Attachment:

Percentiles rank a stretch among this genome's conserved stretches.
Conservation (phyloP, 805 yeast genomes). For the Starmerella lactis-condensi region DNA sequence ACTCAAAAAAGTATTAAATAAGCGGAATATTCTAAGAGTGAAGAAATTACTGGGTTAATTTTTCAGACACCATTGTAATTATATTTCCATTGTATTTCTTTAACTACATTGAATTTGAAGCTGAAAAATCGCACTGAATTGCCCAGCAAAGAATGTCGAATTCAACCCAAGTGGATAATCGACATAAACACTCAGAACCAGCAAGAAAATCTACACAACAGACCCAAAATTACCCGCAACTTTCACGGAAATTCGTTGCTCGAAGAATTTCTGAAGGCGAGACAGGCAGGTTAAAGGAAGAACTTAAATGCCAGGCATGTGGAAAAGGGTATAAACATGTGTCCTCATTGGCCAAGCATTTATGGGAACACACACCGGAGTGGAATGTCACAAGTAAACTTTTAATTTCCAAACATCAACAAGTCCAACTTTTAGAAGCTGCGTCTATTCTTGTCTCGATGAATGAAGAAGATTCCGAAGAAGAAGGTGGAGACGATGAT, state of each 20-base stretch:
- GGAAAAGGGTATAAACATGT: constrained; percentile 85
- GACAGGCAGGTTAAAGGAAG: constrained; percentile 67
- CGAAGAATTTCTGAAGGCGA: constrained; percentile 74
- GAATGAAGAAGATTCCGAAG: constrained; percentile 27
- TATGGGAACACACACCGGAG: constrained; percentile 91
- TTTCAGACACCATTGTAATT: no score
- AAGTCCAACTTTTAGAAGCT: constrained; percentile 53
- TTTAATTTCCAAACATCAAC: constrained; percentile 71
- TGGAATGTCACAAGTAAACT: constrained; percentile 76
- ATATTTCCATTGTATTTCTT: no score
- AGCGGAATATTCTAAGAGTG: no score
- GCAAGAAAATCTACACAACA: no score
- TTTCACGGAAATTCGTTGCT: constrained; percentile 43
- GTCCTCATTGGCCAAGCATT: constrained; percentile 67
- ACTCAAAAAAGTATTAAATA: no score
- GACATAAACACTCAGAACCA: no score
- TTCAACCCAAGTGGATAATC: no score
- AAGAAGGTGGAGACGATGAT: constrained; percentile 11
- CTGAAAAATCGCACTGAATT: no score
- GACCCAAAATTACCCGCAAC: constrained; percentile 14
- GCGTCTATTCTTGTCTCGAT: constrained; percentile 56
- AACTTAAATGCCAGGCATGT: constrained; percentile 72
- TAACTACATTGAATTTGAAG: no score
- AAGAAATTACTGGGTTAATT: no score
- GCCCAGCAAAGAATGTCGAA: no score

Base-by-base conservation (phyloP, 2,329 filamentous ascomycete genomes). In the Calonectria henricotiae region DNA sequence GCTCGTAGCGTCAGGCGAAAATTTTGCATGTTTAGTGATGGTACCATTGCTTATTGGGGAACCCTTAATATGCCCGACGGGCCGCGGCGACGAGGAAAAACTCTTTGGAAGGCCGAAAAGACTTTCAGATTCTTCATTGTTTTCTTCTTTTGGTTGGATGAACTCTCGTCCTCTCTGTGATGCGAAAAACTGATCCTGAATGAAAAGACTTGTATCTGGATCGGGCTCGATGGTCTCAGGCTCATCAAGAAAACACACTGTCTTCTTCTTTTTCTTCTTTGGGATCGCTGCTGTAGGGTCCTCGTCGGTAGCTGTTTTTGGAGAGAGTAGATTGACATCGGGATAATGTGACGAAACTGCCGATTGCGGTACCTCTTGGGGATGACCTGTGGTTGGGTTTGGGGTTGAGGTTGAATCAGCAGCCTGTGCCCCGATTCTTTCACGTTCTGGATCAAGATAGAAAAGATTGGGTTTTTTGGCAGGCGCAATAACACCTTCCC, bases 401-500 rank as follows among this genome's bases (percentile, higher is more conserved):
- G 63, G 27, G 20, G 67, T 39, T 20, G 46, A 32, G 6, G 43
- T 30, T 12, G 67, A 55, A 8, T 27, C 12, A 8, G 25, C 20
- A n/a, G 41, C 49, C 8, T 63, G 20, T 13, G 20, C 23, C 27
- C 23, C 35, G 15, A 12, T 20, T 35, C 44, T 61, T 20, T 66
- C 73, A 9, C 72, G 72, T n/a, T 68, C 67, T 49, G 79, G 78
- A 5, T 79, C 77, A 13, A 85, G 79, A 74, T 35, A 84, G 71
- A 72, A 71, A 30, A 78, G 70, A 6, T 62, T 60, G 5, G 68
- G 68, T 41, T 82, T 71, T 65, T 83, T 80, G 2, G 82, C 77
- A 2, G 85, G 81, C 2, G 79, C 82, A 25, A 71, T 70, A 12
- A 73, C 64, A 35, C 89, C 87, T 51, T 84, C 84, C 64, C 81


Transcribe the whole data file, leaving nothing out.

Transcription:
Percentiles rank a stretch among this genome's conserved stretches.
Conservation (phyloP, 805 yeast genomes). For the Starmerella lactis-condensi region DNA sequence ACTCAAAAAAGTATTAAATAAGCGGAATATTCTAAGAGTGAAGAAATTACTGGGTTAATTTTTCAGACACCATTGTAATTATATTTCCATTGTATTTCTTTAACTACATTGAATTTGAAGCTGAAAAATCGCACTGAATTGCCCAGCAAAGAATGTCGAATTCAACCCAAGTGGATAATCGACATAAACACTCAGAACCAGCAAGAAAATCTACACAACAGACCCAAAATTACCCGCAACTTTCACGGAAATTCGTTGCTCGAAGAATTTCTGAAGGCGAGACAGGCAGGTTAAAGGAAGAACTTAAATGCCAGGCATGTGGAAAAGGGTATAAACATGTGTCCTCATTGGCCAAGCATTTATGGGAACACACACCGGAGTGGAATGTCACAAGTAAACTTTTAATTTCCAAACATCAACAAGTCCAACTTTTAGAAGCTGCGTCTATTCTTGTCTCGATGAATGAAGAAGATTCCGAAGAAGAAGGTGGAGACGATGAT, state of each 20-base stretch:
- GGAAAAGGGTATAAACATGT: constrained; percentile 85
- GACAGGCAGGTTAAAGGAAG: constrained; percentile 67
- CGAAGAATTTCTGAAGGCGA: constrained; percentile 74
- GAATGAAGAAGATTCCGAAG: constrained; percentile 27
- TATGGGAACACACACCGGAG: constrained; percentile 91
- TTTCAGACACCATTGTAATT: no score
- AAGTCCAACTTTTAGAAGCT: constrained; percentile 53
- TTTAATTTCCAAACATCAAC: constrained; percentile 71
- TGGAATGTCACAAGTAAACT: constrained; percentile 76
- ATATTTCCATTGTATTTCTT: no score
- AGCGGAATATTCTAAGAGTG: no score
- GCAAGAAAATCTACACAACA: no score
- TTTCACGGAAATTCGTTGCT: constrained; percentile 43
- GTCCTCATTGGCCAAGCATT: constrained; percentile 67
- ACTCAAAAAAGTATTAAATA: no score
- GACATAAACACTCAGAACCA: no score
- TTCAACCCAAGTGGATAATC: no score
- AAGAAGGTGGAGACGATGAT: constrained; percentile 11
- CTGAAAAATCGCACTGAATT: no score
- GACCCAAAATTACCCGCAAC: constrained; percentile 14
- GCGTCTATTCTTGTCTCGAT: constrained; percentile 56
- AACTTAAATGCCAGGCATGT: constrained; percentile 72
- TAACTACATTGAATTTGAAG: no score
- AAGAAATTACTGGGTTAATT: no score
- GCCCAGCAAAGAATGTCGAA: no score

Base-by-base conservation (phyloP, 2,329 filamentous ascomycete genomes). In the Calonectria henricotiae region DNA sequence GCTCGTAGCGTCAGGCGAAAATTTTGCATGTTTAGTGATGGTACCATTGCTTATTGGGGAACCCTTAATATGCCCGACGGGCCGCGGCGACGAGGAAAAACTCTTTGGAAGGCCGAAAAGACTTTCAGATTCTTCATTGTTTTCTTCTTTTGGTTGGATGAACTCTCGTCCTCTCTGTGATGCGAAAAACTGATCCTGAATGAAAAGACTTGTATCTGGATCGGGCTCGATGGTCTCAGGCTCATCAAGAAAACACACTGTCTTCTTCTTTTTCTTCTTTGGGATCGCTGCTGTAGGGTCCTCGTCGGTAGCTGTTTTTGGAGAGAGTAGATTGACATCGGGATAATGTGACGAAACTGCCGATTGCGGTACCTCTTGGGGATGACCTGTGGTTGGGTTTGGGGTTGAGGTTGAATCAGCAGCCTGTGCCCCGATTCTTTCACGTTCTGGATCAAGATAGAAAAGATTGGGTTTTTTGGCAGGCGCAATAACACCTTCCC, bases 401-500 rank as follows among this genome's bases (percentile, higher is more conserved):
- G 63, G 27, G 20, G 67, T 39, T 20, G 46, A 32, G 6, G 43
- T 30, T 12, G 67, A 55, A 8, T 27, C 12, A 8, G 25, C 20
- A n/a, G 41, C 49, C 8, T 63, G 20, T 13, G 20, C 23, C 27
- C 23, C 35, G 15, A 12, T 20, T 35, C 44, T 61, T 20, T 66
- C 73, A 9, C 72, G 72, T n/a, T 68, C 67, T 49, G 79, G 78
- A 5, T 79, C 77, A 13, A 85, G 79, A 74, T 35, A 84, G 71
- A 72, A 71, A 30, A 78, G 70, A 6, T 62, T 60, G 5, G 68
- G 68, T 41, T 82, T 71, T 65, T 83, T 80, G 2, G 82, C 77
- A 2, G 85, G 81, C 2, G 79, C 82, A 25, A 71, T 70, A 12
- A 73, C 64, A 35, C 89, C 87, T 51, T 84, C 84, C 64, C 81